Newspaper article The Florida Times Union

Having a Ball for the Sea Mandarin Students Continue Reef Plan

Newspaper article The Florida Times Union

Having a Ball for the Sea Mandarin Students Continue Reef Plan

Article excerpt

The sounds echoing off the back walls of Mandarin High School Friday morning had the feel of a drum festival -- thump, thump, thump ad finitum, with an occasional swoosh counterpoint.

It wasn't music, but people hammering the sides of fiberglass molds from which will arise reef balls: hollow, gumdrop-shaped concrete balls used to jump-start the Charles H. Kirbo Memorial Reef reef on the Atlantic Ocean's sandy bottom.

Students from Alex Water's marine biology class have been making some of the artificial reef for the past year. But Thursday, volunteers from the Bank of America helped funnel concrete slurry into the R2-D2-shaped molds from a Tarmac concrete truck.

"Watch out for the splats," 19-year-old student Dan Hardie said as he hammered.

Waters is the project coordinator for the artificial reef project that saw 500 reef balls dropped off the coast June 3 to bring the bottom there to life. He had no outside help to mold the 15 balls the school made for the reef last year, but then Team Bank of America offered to help.

"I am doing it because I am interested in the ocean and want to preserve it for future generations, and this is a good project," said one of the three volunteers, Helen Preece. "I wish I could scratch my name in the inside so everyone would know that I worked on it. These things will draw bigger and better fish."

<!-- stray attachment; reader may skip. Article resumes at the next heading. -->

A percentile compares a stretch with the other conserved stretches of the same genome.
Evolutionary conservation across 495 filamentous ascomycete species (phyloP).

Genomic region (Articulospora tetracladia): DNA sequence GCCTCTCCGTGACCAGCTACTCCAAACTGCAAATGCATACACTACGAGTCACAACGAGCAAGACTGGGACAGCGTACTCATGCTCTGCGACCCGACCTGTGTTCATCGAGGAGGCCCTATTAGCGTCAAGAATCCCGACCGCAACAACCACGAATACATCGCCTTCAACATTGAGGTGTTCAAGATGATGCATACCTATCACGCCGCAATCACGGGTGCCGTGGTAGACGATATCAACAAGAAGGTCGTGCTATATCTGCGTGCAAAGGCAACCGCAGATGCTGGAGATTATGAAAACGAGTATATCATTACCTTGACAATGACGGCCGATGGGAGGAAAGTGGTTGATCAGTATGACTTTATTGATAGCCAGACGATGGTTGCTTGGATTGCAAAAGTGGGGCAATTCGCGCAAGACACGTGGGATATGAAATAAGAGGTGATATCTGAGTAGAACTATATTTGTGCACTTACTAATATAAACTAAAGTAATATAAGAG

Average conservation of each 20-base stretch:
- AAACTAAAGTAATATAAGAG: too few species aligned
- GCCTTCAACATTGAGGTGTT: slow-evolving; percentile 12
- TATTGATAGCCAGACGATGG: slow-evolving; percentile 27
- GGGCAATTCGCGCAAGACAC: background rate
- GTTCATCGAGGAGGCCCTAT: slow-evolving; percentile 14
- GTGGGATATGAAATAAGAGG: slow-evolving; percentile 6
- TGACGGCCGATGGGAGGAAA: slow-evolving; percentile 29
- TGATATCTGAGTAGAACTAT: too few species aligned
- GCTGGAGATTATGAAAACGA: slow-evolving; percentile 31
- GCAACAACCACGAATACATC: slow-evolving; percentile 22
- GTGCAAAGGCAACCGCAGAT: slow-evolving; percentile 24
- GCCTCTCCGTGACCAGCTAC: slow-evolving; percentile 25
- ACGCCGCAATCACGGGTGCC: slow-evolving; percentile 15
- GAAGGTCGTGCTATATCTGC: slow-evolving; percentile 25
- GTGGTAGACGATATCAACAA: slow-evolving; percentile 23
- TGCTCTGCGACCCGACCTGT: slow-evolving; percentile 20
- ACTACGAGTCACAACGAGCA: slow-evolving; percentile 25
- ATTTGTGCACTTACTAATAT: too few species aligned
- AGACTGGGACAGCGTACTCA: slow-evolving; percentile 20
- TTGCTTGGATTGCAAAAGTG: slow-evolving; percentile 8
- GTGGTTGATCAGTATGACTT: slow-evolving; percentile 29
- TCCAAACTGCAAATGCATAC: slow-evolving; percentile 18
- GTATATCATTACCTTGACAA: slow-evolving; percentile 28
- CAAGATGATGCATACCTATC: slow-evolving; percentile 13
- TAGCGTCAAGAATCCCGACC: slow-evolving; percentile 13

"This is a first, and I think it's nice. It shows there is some additional support in the community," Waters added. "Now we have some people who are involved hands-on who will hopefully be able to spread the word and let people know about the project."

Bradenton diver Todd Barber came up with the idea in 1993 of using concrete balls filled with holes to lure fish, plants and crustaceans to underwater sites. Since then, Reef Ball Development Group has helped make 100,000 balls ranging from 35 pounds to a 4,000-pound ''ultra ball" in more than 200 artificial reef projects worldwide. …

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